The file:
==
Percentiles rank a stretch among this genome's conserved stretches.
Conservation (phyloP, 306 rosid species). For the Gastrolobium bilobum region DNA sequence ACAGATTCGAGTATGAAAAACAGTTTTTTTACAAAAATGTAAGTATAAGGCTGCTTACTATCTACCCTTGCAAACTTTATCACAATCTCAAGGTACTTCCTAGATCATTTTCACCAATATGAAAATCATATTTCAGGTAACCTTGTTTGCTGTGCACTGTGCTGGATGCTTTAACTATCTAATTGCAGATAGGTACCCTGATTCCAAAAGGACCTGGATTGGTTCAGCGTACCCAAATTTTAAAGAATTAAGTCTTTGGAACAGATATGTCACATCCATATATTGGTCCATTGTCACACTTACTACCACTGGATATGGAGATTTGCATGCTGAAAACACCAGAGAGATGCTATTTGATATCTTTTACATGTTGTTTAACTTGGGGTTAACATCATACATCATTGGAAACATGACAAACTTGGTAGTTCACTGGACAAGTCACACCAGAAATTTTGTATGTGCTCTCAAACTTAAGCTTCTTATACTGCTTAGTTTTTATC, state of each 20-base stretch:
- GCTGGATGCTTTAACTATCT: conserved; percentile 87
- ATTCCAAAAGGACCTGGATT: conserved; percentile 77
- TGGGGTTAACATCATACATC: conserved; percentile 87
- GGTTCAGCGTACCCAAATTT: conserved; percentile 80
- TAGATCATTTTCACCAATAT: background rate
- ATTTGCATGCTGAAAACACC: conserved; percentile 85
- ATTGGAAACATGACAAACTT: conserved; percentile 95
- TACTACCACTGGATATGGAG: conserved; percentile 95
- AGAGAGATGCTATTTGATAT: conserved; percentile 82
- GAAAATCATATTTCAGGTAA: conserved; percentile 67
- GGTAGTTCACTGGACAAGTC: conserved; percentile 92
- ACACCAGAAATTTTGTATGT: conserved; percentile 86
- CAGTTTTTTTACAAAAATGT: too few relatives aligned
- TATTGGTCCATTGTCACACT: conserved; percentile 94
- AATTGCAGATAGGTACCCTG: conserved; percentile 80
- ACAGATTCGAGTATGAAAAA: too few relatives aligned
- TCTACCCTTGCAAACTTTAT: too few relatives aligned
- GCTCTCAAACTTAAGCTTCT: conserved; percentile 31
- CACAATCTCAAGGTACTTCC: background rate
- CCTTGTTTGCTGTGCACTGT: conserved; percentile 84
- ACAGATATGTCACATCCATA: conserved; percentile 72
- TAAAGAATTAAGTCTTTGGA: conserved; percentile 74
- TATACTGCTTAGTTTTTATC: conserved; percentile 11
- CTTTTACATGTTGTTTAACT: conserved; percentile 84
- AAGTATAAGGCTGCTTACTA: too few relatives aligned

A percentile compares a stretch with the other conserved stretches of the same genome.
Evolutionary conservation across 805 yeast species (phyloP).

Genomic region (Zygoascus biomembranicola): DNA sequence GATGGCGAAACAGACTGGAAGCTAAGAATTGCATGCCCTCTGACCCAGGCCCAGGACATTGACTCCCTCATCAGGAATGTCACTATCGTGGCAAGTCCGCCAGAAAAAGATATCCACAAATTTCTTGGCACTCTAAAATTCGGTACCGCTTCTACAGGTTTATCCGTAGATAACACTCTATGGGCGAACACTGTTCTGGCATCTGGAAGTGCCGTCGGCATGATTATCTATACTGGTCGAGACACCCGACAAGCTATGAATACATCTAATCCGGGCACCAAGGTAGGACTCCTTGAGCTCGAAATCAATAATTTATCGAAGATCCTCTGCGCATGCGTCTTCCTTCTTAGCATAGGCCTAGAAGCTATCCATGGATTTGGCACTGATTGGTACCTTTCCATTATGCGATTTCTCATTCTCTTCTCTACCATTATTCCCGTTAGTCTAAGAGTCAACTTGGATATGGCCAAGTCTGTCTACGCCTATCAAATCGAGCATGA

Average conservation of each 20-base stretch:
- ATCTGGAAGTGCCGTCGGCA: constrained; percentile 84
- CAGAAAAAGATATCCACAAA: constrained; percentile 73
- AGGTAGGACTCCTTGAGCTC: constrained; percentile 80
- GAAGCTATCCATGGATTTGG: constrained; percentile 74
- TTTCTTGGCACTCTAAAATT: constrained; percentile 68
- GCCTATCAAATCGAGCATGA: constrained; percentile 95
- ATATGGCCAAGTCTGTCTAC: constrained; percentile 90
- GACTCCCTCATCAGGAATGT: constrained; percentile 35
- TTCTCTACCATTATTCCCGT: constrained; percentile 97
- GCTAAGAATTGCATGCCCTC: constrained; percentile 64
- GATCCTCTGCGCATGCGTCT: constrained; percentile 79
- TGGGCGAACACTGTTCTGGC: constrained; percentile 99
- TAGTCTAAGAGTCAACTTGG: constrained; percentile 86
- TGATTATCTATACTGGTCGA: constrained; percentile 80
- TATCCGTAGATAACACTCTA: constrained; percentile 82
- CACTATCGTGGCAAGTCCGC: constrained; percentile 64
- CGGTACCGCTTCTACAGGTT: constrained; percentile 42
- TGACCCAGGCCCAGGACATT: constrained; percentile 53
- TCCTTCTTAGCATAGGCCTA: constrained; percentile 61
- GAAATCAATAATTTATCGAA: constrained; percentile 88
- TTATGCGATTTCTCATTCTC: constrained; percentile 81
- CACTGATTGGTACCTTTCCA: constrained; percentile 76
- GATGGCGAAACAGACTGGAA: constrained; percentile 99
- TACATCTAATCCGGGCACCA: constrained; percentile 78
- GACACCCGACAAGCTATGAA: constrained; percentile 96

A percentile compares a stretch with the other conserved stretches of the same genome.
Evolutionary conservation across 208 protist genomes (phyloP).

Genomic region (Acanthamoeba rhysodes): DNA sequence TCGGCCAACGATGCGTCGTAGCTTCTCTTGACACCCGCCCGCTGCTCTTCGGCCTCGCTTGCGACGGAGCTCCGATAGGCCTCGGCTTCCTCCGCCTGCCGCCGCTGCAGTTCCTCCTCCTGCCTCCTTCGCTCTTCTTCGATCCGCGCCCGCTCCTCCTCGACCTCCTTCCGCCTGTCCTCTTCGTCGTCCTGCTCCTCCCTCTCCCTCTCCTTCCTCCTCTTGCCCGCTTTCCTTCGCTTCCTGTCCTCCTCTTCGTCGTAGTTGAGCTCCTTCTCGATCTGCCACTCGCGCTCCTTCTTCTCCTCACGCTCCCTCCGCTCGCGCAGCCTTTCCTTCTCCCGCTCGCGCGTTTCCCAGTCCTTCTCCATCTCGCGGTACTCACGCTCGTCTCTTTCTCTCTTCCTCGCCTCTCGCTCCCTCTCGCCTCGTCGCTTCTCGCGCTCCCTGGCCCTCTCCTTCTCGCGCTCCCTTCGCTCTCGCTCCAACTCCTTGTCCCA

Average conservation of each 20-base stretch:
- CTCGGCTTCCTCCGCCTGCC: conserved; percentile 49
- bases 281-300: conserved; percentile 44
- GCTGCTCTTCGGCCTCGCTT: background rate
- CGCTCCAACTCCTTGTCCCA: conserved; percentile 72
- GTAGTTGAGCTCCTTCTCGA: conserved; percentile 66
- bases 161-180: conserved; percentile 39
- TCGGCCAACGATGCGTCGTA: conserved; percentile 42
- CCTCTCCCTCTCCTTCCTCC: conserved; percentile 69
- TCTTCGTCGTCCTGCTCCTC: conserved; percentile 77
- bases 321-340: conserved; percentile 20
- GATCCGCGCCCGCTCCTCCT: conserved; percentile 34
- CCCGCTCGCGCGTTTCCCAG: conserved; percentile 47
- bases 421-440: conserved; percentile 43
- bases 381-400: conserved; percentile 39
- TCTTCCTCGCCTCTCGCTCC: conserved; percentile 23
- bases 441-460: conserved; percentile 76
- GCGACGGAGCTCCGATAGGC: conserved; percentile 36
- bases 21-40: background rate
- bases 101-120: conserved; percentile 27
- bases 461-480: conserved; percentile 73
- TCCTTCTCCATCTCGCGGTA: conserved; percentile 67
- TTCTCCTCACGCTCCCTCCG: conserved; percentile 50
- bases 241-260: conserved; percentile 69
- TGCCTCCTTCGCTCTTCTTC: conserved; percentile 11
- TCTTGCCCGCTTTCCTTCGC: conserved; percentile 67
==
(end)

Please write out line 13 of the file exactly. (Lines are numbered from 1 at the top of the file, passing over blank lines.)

- GGTAGTTCACTGGACAAGTC: conserved; percentile 92